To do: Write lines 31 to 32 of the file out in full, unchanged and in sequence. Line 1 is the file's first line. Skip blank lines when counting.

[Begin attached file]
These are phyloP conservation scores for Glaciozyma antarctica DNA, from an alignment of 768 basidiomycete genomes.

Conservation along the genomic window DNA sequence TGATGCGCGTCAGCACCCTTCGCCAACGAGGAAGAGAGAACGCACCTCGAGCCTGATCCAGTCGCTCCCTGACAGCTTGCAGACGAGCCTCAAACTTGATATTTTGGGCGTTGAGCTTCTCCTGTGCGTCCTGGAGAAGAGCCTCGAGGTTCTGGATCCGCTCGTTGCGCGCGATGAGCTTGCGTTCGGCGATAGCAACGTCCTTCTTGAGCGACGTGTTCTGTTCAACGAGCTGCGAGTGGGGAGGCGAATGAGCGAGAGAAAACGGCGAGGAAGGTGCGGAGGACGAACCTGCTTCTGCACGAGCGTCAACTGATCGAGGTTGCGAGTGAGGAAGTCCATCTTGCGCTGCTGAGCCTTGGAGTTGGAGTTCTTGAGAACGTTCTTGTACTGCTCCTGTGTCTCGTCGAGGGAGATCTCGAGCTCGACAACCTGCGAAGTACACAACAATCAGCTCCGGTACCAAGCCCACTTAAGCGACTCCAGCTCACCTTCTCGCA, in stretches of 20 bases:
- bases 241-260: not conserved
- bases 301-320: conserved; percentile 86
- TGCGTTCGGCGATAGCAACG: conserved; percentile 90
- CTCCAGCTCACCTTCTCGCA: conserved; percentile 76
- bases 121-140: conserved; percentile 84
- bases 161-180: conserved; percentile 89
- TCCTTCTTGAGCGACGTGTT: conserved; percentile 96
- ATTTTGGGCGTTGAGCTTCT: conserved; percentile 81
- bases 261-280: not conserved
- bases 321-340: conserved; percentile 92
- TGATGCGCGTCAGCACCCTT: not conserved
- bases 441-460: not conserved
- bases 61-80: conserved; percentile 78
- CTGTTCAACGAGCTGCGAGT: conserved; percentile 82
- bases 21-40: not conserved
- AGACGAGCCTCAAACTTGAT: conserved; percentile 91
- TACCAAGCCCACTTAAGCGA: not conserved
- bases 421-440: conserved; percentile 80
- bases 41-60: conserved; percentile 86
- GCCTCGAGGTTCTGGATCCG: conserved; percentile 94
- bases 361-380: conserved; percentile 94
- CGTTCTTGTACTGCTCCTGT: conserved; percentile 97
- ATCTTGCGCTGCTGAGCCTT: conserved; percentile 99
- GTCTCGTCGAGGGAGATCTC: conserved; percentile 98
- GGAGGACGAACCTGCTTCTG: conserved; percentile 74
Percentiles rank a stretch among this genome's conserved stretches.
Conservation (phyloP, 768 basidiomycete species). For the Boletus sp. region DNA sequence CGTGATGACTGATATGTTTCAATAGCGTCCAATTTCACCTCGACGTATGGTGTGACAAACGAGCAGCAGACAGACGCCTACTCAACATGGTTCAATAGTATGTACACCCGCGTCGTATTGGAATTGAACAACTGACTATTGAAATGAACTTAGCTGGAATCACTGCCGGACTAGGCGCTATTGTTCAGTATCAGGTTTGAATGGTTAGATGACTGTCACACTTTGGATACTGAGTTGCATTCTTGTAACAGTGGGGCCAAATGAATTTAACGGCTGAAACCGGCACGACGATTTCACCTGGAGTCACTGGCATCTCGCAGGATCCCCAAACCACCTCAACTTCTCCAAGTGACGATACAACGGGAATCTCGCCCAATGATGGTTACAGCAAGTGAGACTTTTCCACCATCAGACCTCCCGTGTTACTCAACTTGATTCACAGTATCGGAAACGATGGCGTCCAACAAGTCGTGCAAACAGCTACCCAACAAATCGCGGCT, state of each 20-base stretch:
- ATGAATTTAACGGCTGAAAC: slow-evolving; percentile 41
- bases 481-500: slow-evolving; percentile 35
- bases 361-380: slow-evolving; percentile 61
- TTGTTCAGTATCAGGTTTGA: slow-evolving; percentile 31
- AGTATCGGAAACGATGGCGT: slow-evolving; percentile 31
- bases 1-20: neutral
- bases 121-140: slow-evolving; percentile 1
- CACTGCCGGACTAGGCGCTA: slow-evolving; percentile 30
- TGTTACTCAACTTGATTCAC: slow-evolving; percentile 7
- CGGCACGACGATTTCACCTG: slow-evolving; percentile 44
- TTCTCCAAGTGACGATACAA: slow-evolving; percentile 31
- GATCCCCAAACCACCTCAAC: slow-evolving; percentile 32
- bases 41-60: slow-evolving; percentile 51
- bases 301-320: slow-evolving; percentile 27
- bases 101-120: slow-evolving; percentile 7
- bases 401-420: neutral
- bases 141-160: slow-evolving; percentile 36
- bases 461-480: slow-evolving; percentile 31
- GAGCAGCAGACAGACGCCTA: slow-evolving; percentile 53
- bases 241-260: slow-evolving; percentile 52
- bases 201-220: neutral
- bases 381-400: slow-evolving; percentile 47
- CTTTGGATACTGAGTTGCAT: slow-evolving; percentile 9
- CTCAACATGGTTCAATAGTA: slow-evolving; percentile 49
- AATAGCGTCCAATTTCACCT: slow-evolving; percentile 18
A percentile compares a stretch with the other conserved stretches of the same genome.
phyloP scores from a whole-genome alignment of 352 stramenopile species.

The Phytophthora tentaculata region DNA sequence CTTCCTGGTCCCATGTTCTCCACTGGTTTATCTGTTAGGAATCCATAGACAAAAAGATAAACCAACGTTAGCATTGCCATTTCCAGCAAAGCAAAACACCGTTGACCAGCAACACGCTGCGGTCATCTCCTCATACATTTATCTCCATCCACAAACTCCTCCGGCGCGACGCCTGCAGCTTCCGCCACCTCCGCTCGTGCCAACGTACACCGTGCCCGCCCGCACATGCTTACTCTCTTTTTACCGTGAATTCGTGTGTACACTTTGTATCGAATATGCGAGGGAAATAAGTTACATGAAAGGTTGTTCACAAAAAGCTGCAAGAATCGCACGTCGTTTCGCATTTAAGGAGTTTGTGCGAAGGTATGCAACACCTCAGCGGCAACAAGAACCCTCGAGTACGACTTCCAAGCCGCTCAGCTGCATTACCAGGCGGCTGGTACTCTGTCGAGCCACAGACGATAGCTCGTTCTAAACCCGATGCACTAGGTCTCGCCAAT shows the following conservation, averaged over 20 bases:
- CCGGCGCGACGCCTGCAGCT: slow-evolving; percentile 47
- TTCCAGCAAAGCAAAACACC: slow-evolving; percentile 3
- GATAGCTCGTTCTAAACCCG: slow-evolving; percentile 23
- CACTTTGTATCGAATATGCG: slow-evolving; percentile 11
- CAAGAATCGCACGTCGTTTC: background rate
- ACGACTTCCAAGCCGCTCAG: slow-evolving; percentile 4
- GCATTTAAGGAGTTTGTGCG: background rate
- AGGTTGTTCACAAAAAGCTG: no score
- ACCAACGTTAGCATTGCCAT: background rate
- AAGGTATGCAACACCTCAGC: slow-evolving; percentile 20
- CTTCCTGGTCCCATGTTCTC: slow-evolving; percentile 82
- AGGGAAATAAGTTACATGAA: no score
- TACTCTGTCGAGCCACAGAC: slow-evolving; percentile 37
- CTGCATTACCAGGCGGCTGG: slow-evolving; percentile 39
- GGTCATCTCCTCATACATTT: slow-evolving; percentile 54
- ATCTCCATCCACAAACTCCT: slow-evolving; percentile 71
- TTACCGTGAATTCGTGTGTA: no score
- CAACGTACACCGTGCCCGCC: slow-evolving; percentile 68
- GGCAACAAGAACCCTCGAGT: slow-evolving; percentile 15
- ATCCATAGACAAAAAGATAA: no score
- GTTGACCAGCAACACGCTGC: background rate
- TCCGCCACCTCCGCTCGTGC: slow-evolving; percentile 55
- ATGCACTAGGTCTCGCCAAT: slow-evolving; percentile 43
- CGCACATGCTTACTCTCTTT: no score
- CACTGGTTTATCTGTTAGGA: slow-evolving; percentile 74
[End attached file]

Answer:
- bases 481-500: slow-evolving; percentile 35
- bases 361-380: slow-evolving; percentile 61